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Are Smart Things Really Smart?

 

Very few doubt the digital era is well under way now. Smart TV sets, vacuum-cleaning robots, surveillance cameras, access control systems, etc., speak in favor of digital transformation. They have already become a part of everyday life. But do the digital technologies appear to be really good at the turn of the material and virtual world? The greater amount of smart things is co-opted by my house, the more sophisticated the control of this digital world becomes.

The problem of remote controls describes this issue in the best way. About 10-15 years ago, you had about 3-4 remote controls, on your coffee table, for several devices – TV set, DVD player, satellite receiver, stereo system, etc. – and it caused lots of problems. Identify the remote control, monitor the batteries, remember each button function – you had to do all the routine actions. Universal remote controls were sophisticated and inconvenient as well – just recall the comic episode at the Ozzy Osbourne reality show.

It would be good to say the humanity has solved the remote control problem. But a new enemy embodied in smart devices appeared to replace this. In my house, I have a vacuum-cleaning robot, a video surveillance camera, a smart lamp in combination with multimedia speaker, and a programmable power outlet. There are not so many but enough to get a headache controlling the devices that are not too smart.

 

Problem 1. Incompatible control panels

The brand owners’ desire to obtain more profit from customers results in the devices of one brand are incompatible with those of another one. And general users have to install as many control applications as the number of smart devices they employ. For instance, I’ve purchased a new surveillance camera recently, and now I have to use a separate control panel for each of my remote cameras. And I was not able to configure universal control hub as soon as a manufacturer of each camera hides the user system settings of the device.

 

Problem 2. Via cloud control

Various devices require the Internet connection for communication and control. It is convenient, though it poses some risks as well, like:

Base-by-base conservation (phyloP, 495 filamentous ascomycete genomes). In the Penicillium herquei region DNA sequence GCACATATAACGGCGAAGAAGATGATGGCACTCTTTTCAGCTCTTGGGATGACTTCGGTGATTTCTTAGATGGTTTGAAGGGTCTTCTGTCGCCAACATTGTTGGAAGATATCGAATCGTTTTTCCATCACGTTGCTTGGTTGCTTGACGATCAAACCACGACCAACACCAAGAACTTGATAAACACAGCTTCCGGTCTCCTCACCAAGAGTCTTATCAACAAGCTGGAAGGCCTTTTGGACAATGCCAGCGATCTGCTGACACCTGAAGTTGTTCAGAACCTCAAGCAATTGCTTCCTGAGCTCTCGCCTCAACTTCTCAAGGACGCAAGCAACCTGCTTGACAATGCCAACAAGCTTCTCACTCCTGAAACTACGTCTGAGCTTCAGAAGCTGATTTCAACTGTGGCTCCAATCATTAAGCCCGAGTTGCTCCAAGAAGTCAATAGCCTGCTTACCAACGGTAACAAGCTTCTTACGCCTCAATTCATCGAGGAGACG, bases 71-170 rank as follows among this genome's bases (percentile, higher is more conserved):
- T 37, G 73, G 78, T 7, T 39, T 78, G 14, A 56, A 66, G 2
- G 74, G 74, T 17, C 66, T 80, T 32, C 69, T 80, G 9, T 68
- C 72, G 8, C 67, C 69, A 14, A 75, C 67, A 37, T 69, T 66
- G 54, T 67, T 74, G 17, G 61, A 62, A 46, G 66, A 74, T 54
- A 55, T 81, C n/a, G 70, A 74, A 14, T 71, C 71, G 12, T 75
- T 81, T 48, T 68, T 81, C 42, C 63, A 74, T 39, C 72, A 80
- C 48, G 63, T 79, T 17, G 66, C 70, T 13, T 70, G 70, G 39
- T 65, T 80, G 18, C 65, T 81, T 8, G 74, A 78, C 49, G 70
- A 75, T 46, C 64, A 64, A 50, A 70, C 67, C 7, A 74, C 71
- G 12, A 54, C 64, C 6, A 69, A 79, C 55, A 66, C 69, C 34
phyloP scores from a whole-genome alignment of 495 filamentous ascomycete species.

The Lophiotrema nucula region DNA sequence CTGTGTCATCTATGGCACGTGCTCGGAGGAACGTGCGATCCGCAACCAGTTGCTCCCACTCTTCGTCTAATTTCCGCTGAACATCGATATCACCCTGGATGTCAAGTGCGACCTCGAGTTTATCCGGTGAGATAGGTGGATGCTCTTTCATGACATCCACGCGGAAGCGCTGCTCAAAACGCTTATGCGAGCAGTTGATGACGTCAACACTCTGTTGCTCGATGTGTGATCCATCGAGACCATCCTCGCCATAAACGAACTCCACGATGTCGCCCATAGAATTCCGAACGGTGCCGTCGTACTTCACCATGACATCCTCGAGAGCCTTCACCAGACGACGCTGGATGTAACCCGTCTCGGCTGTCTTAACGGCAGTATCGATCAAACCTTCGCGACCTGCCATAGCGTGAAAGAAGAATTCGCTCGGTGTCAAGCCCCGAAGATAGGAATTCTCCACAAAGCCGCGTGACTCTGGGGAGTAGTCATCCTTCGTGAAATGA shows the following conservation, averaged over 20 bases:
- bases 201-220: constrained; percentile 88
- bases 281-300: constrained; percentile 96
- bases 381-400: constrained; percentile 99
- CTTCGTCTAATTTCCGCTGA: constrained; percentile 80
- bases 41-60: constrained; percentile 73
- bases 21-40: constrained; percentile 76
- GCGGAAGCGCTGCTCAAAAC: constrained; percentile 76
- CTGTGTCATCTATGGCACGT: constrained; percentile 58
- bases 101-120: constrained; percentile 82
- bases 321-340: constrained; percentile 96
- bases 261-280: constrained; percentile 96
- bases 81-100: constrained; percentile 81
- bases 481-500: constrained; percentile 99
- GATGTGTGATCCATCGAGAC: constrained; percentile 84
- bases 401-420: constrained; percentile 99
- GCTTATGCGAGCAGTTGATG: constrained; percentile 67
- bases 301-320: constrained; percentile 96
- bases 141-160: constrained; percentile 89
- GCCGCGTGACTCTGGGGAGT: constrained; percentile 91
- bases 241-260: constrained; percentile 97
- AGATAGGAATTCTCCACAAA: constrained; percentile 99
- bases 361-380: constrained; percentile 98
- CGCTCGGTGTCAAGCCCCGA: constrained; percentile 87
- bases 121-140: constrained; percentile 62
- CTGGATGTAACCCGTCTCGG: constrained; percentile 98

1. Nobody can guarantee 100% resource availability. E.g., some Amazon cloud services users came across availability issues when Roskomnadzor started blocking access to a number of IP addresses of the Amazon company.
  2. The withdrawal of support for cloud servers turns all server-related devices into a useless junk.

 

Problem 3. Wireless technologies’ dominance

Manufacturers of digital gadgets put efforts to deliver more wireless devices, which leads to serious interference of radio frequency range and reduces the reliability of such solutions. Security and fault tolerance of wireless solutions is decreased. Wi-Fi is not a sufficiently protected data transmission channel any longer. And any radio communication channels can be easily jammed even by the interference of household devices.

 

Problem 4. Dependence on battery power sources

Top-notch UI/UX design imposes using charging devices for multiple gadgets non-stop. However, this poses a problem of maintenance and batteries replacement. As for me, I believe I soon will have to throw the half of my smart devices away since they are equipped with non-removable batteries.

 

Problem 5. Simplified approach

While studying some comprehensive customer solutions for smart homes, it appears that the only issue the manufacturer offers to solve is to switch off the light and power supply of various devices remotely. A lot of “smart” lamps and teapots contrast severely with the real tasks the country house owners are facing.

 

I planned to own a smart home, and now I have one. Eventually, it convinced me that numerous devices are toys unable to solve real problems, such as:

  • To integrate heating, ventilation, and air-conditioning systems with temperature and humidity control sensors for full climate control in all the house premises
  • To simulate automatic security system based on surveillance cameras and security sensors
  • To use additional sensors (smoke, carbon monoxide, water leakage detection sensors, etc.)
  • To integrate all the sensors and devices into a unified control system

 

Sad but true, you cannot just go to a store and buy all the required components for a smart home system to model your personal smart home system. You will have to either consult the specialists to opt for the custom web application development services or try to build and configure a system based on open-source solutions.

I’ve picked 1-Wire design while searching. This solution meets most of the above-listed requirements. It is based on the data transmission technology when the data is transferred via a single cable with all the sensors, controllers, and control devices integrated sequentially.  The monitoring and control of the devices unit is carried out via the dedicated web-server that you will have to install locally in your home and equip it with the control panel. In case you do not have enough engineering experience and skills, you can contact specialists developing and delivering solutions based on 1-Wire technology. This is definitely not the only fitting technology. It’s just an example of a really flexible solution with a developed infrastructure of suppliers, a component base, consultants, and integrators.